By Wayne Cole
SYDNEY (Reuters) – Asian markets faced a fraught session on Wednesday as conflicting reports deepened confusion over Sino-U.S. trade, while sterling was battered by talk of an imminent party coup against British Prime Minister Theresa May.
Investors also had a wary eye on events in Strasbourg, where a lone gunman shot dead at least four people and wounded 11 others near a Christmas market.
The European Parliament, which is sitting in Strasbourg this week, was put into lockdown.
MSCI’s broadest index of Asia-Pacific shares outside Japan <.MIAPJ0000PUS> firmed 0.09 percent in sporadic early trading.
Nikkei futures <NKc1> hinted at a modest opening bounce after two days of losses, while E-Mini futures for the S&P 500 <ECc1> edged up 0.07 percent.
Sterling slid on reports Conservative lawmakers could vote on a no confidence motion in May’s leadership as soon as Wednesday night.
The political ructions come a day after her decision to delay a vote in parliament on her Brexit deal for fear of a rout angered many in her Conservative Party.
The news sent the pound reeling to a 2-month trough of $1.2484 <GBP=D3>, a loss of 1.9 percent in just two sessions.
The euro climbed to 90.62 pence <EURGBP=>, even as it eased on the dollar to $1.1318 <EUR=>. The dollar was being viewed as the best of a bad bunch and rose to 97.466 on a basket of currencies <.DXY>.
“The market is concerned that May could be replaced by a Brexit-supporter, increasing the chance of a no-deal scenario,” said Rodrigo Catril, a senior FX strategist at NAB.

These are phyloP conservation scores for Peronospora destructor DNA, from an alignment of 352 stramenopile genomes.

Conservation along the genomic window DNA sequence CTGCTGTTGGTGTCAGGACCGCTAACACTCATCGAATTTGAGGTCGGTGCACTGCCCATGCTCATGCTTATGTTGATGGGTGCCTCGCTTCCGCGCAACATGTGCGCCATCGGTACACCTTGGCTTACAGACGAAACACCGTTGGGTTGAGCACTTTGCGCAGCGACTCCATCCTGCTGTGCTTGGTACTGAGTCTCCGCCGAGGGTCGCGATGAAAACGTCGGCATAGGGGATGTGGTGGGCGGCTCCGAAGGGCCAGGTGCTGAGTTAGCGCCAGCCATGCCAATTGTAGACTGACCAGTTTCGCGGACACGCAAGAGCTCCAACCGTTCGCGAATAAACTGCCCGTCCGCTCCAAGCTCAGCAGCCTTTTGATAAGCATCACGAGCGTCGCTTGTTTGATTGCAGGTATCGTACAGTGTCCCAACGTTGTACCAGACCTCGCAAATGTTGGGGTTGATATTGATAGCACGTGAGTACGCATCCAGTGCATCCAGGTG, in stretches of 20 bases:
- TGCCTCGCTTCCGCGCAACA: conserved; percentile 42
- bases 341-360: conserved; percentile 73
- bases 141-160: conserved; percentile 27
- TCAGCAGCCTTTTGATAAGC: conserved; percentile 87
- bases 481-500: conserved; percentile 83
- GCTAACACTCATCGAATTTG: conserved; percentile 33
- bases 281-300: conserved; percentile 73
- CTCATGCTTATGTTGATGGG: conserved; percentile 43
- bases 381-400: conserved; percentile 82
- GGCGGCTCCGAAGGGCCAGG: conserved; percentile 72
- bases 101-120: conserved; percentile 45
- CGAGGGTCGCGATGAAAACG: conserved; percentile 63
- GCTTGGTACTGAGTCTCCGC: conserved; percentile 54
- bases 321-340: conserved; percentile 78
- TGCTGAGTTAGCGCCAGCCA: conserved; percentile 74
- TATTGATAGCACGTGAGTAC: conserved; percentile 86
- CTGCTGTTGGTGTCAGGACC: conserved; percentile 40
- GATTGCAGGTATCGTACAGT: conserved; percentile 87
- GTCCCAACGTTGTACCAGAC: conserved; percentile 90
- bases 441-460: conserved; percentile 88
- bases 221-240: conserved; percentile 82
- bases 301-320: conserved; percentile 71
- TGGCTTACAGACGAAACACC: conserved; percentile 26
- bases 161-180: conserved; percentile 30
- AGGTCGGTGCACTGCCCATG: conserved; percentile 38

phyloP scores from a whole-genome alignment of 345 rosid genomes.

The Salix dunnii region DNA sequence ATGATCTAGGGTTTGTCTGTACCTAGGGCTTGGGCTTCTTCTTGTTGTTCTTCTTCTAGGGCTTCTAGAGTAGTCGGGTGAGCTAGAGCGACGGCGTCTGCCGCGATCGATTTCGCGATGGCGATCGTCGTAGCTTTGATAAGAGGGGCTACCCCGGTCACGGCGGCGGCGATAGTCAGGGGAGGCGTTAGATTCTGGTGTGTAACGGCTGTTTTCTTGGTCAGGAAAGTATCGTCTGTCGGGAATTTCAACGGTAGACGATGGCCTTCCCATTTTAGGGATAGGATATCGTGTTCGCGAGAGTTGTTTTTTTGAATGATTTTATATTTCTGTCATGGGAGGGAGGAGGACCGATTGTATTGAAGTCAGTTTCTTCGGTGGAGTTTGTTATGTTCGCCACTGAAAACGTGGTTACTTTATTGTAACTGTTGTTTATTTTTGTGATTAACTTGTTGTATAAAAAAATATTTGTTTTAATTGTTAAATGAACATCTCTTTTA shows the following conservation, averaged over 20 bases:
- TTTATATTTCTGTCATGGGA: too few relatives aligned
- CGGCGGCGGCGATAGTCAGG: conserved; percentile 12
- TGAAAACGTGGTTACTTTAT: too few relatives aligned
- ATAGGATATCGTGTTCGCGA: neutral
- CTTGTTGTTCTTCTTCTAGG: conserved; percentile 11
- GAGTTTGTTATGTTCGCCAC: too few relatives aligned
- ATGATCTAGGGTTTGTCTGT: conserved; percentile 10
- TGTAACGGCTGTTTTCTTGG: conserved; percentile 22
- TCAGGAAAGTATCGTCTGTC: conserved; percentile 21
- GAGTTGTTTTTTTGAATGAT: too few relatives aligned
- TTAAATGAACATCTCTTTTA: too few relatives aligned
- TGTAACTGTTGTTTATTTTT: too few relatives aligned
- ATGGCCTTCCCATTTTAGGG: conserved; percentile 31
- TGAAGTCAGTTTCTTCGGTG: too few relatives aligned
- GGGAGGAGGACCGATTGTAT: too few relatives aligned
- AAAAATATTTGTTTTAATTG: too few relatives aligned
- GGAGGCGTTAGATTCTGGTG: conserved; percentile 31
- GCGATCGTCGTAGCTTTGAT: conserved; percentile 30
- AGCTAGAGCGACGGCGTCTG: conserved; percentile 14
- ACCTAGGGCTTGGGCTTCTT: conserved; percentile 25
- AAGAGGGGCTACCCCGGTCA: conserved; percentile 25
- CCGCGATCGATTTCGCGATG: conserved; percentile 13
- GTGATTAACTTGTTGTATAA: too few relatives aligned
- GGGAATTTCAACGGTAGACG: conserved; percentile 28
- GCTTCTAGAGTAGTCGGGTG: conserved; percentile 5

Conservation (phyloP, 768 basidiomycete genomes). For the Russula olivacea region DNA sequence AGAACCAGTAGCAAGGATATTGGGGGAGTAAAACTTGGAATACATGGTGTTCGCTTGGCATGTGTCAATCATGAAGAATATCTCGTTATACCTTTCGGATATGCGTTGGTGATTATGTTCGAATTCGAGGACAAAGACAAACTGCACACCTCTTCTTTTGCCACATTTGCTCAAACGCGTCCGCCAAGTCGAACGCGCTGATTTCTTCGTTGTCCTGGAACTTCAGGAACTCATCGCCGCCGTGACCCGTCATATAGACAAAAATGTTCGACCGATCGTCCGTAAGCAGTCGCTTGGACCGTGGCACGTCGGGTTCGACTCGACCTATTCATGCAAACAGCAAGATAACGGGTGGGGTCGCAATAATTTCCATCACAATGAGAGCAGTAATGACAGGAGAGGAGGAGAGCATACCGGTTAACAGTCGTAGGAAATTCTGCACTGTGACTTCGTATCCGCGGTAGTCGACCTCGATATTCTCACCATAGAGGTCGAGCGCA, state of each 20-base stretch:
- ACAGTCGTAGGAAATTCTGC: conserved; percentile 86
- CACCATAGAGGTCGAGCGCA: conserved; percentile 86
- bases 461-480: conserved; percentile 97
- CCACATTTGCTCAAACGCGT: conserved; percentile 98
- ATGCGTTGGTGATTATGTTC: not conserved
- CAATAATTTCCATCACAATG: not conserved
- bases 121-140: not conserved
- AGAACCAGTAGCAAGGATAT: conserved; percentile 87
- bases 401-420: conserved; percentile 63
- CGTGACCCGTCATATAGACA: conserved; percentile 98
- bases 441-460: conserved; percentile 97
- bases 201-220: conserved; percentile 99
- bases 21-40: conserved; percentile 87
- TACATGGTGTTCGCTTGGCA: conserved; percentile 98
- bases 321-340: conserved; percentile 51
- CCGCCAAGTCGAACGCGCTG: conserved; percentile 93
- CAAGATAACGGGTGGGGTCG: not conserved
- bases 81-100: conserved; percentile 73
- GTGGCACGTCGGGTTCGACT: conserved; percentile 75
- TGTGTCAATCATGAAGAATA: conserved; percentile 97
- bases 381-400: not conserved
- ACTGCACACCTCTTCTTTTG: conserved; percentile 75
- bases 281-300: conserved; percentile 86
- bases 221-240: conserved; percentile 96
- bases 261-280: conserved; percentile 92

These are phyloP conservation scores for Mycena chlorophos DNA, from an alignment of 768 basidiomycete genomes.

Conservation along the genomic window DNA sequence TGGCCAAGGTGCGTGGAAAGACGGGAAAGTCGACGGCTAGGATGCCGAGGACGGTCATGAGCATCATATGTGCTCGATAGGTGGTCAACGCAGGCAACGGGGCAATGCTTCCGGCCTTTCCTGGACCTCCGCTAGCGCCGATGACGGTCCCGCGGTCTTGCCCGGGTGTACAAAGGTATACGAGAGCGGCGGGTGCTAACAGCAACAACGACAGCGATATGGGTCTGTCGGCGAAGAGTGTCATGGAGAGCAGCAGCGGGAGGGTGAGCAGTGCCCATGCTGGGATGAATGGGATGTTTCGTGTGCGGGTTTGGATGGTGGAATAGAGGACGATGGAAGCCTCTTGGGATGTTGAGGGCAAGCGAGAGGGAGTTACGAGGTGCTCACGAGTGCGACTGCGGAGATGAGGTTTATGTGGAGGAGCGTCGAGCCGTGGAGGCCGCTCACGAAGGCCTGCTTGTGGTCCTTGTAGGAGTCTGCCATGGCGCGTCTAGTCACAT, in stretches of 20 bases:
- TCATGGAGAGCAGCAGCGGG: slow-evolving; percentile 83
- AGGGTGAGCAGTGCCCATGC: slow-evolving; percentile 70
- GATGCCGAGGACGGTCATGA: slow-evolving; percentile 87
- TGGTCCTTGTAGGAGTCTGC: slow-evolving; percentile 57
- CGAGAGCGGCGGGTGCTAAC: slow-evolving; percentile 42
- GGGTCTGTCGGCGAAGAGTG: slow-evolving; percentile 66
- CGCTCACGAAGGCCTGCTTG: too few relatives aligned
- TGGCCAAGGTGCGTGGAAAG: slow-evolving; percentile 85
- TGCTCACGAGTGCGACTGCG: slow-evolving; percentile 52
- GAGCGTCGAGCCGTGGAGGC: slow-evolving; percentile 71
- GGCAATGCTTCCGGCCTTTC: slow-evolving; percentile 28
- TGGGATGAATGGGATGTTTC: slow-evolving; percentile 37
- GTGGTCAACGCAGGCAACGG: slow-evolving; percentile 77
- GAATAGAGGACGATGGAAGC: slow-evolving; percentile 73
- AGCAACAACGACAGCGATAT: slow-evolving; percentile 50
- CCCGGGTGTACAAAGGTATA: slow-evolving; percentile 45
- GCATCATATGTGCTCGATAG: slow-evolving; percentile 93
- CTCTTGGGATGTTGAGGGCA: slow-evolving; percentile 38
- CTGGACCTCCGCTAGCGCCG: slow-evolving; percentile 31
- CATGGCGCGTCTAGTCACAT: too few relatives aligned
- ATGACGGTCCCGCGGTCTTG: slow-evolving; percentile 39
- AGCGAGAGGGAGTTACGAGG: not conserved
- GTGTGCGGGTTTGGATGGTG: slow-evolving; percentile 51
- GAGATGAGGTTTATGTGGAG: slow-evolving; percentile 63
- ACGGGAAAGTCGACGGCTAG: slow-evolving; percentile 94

“Bottom line: there is great uncertainty about whether Theresa May can survive as PM and what the prospects are for a general election, new referendum or a hard Brexit.”
Sentiment had got a brief lift on Tuesday from reports China was considering cutting import tariffs on American-made cars to 15 percent from the current 40 percent.
Yet there were also reports the U.S. would release evidence this week detailing Chinese hacking and economic espionage.
“Even if this (auto) step is taken it just removes what was a retaliatory measure to begin with,” noted ANZ economist David Plank. “Moreover, markets are still be nervous about the evolving Huawei situation.”
“Whatever the case, market price action is somewhat of a chop-fest, right now, as it swings around on each new headline.”
The U.S. State Department expressed concern on Tuesday about reports a Canadian citizen has been detained in China following the arrest of Huawei Technologies’ <HWT.UL> chief financial officer in Canada.
Markets were also jolted when President Donald Trump threatened to shut down the government over funding for a wall he has promised to build on the southern border with Mexico.
Such cross currents left Wall Street mixed, with the Dow <.DJI> down 0.22 percent and the S&P 500 <.SPX> 0.04 percent, while the Nasdaq <.IXIC> added 0.16 percent. [.N]
Investors were looking ahead to the U.S consumer price report later on Wednesday where an expected slowdown in headline inflation would only reinforce speculation of fewer rate hikes from the Federal Reserve.
Wagers on a more restrained Fed helped gold steady near a five-month peak of $1,243.11 <XAU=> an ounce.
Oil bounced a little after industry data showed a surprisingly large draw on stockpiles. [O/R]
Brent futures <LCOc1> added 54 cents to $60.51 a barrel, while U.S. crude <CLc1> rose 97 cents to $51.97.
(Editing by Shri Navaratnam)